If necessary, we can already break the bond between thread and request in Java EE today and be on our way in a clearly more asynchronous, streaming-oriented, and even more reactive manner. Right away, this raises the question of when it is necessary at all to indicate the basic considerations [7] that each server is able to process a “normal” load. Do we really need reactive programming at all? Or is it just a toy for technology-loving nerds who want to squeeze the very last bit of performance out of their servers?

Yet, if you take a look at the list of companies standing behind each reactive third-party libraries like Akka and Vert.x, it becomes clear that this is in no way an irrelevant or niche paradigm. In today’s world, processing of large volumes of data is being more and more important; any approach that supports this automatically gains in significance as well. The fact that reactive programming constitutes such an approach in terms of performance as well as memory usage is something I had already clarified at the beginning of this article. But what does this mean for the day-to-day business of developers?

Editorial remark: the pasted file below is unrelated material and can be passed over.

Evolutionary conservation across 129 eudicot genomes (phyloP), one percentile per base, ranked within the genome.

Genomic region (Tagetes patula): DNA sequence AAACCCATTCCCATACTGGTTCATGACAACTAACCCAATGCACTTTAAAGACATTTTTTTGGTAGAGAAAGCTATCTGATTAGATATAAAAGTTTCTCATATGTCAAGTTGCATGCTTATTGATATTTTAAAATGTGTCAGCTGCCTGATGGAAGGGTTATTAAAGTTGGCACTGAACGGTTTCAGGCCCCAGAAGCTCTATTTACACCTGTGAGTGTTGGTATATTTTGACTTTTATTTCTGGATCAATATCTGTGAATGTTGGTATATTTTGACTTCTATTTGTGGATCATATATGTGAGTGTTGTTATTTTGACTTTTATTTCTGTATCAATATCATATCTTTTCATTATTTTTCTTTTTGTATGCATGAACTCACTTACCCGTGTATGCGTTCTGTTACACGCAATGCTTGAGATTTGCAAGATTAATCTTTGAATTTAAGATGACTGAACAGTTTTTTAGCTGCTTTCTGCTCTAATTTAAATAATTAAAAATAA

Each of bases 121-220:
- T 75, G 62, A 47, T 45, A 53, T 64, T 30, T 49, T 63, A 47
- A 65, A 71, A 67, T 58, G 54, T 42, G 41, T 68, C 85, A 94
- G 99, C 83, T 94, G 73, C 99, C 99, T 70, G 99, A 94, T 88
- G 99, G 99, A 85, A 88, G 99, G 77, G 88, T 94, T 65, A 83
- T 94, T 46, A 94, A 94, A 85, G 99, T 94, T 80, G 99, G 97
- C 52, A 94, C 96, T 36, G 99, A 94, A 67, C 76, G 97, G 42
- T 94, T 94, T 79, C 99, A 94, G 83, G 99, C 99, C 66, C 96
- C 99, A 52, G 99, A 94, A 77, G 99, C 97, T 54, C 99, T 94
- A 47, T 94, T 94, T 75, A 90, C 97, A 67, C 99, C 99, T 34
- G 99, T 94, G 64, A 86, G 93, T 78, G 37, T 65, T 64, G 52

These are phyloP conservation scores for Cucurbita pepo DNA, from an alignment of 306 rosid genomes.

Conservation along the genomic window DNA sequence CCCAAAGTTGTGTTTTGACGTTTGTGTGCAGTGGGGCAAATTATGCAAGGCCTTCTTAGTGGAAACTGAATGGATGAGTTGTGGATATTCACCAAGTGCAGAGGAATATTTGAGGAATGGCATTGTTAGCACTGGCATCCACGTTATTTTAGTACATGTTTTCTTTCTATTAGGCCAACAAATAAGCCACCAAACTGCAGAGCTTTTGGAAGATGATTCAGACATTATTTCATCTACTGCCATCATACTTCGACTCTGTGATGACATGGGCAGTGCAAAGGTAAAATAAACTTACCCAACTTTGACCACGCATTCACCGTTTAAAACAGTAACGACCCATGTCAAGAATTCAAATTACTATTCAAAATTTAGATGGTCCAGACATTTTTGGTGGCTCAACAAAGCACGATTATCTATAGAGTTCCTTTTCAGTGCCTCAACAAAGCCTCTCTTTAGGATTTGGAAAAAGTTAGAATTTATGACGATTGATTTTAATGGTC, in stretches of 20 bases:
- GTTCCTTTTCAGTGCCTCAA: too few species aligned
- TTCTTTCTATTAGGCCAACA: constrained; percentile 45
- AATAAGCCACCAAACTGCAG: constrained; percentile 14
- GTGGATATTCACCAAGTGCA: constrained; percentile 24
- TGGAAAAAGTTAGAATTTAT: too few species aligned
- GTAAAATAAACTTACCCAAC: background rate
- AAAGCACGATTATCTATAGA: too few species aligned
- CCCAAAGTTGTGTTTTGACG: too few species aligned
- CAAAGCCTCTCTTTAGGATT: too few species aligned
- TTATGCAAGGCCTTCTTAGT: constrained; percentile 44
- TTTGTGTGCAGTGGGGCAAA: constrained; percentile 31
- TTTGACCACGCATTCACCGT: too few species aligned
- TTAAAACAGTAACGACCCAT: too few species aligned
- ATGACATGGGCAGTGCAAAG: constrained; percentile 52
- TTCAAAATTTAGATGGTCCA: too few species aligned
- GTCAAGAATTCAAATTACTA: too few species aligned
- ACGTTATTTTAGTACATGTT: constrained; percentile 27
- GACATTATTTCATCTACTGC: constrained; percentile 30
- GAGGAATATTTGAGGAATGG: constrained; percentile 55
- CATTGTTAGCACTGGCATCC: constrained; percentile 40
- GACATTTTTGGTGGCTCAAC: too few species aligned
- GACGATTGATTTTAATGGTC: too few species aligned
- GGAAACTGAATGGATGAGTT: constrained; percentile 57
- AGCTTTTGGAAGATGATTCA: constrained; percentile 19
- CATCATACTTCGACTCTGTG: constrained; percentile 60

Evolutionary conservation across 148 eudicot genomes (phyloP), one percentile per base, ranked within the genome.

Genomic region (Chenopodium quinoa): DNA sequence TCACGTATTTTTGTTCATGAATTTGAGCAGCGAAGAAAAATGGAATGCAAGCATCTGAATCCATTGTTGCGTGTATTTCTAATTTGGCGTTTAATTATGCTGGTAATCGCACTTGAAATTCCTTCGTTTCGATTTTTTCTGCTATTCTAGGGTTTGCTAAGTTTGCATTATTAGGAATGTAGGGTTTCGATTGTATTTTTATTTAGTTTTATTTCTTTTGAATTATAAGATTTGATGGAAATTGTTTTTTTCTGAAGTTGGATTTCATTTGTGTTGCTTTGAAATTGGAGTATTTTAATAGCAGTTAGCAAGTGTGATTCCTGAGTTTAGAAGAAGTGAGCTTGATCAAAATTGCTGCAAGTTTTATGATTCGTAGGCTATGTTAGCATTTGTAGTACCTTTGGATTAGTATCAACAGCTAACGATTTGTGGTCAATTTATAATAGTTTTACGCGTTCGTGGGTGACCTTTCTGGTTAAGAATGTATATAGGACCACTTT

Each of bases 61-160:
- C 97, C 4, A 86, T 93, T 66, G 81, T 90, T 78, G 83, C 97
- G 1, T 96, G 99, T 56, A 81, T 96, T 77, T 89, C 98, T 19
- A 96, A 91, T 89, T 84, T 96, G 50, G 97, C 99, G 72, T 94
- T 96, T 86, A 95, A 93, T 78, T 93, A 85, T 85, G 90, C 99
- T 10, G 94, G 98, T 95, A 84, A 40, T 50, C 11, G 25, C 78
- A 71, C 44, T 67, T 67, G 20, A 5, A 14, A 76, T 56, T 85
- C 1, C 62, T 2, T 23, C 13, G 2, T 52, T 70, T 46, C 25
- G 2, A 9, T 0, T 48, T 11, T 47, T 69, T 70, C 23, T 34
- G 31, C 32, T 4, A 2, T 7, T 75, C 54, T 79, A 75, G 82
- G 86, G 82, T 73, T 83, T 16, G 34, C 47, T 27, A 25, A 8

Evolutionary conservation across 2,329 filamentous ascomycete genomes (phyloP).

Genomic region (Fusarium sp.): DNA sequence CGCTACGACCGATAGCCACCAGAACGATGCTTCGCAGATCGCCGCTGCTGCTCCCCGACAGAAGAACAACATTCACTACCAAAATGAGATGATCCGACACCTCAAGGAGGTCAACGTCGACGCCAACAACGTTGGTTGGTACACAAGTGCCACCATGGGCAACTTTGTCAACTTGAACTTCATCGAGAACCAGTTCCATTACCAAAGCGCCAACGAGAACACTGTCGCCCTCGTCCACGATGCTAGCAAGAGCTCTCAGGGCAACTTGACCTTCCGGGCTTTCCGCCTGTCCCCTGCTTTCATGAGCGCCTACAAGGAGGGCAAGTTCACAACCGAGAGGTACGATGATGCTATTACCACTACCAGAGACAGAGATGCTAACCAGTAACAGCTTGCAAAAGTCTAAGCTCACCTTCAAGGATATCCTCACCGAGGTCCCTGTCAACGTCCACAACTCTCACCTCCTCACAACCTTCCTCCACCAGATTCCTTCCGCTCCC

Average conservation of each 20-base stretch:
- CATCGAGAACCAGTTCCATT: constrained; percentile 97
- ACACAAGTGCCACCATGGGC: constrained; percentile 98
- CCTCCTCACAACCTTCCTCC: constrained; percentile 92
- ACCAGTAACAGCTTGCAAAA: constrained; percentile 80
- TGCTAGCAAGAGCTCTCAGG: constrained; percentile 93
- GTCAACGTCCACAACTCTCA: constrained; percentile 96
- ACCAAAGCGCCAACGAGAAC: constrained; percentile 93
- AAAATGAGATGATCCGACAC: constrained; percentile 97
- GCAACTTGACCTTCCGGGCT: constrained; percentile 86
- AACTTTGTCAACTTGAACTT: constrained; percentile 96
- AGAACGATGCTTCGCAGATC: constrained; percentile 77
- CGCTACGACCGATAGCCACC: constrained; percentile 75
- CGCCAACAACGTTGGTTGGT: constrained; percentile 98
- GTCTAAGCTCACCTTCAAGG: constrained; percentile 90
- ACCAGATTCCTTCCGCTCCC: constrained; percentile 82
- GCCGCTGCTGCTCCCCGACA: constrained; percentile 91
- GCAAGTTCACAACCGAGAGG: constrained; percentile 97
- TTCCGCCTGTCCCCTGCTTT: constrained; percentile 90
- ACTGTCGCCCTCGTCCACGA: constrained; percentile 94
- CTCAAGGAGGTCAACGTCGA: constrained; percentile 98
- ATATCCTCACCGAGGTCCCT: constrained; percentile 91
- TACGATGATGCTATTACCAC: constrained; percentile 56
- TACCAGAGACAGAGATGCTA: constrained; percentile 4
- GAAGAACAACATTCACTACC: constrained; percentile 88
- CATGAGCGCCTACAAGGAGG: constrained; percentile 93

In most application cases, reactive programming will still not be needed as classic server paradigms can handle normal loads. However, each application will have use cases in which it makes sense to switch to reactive programming. The number of these use cases may increase considerably in the years to come. Reactive programming will not replace classic enterprise computing, but it will certainly complement it. Therefore, it is important that support for reactive programming is also provided in classic server technologies. To have this happen through a common API still remains an unfulfilled dream for the future, at least for now.

Conclusion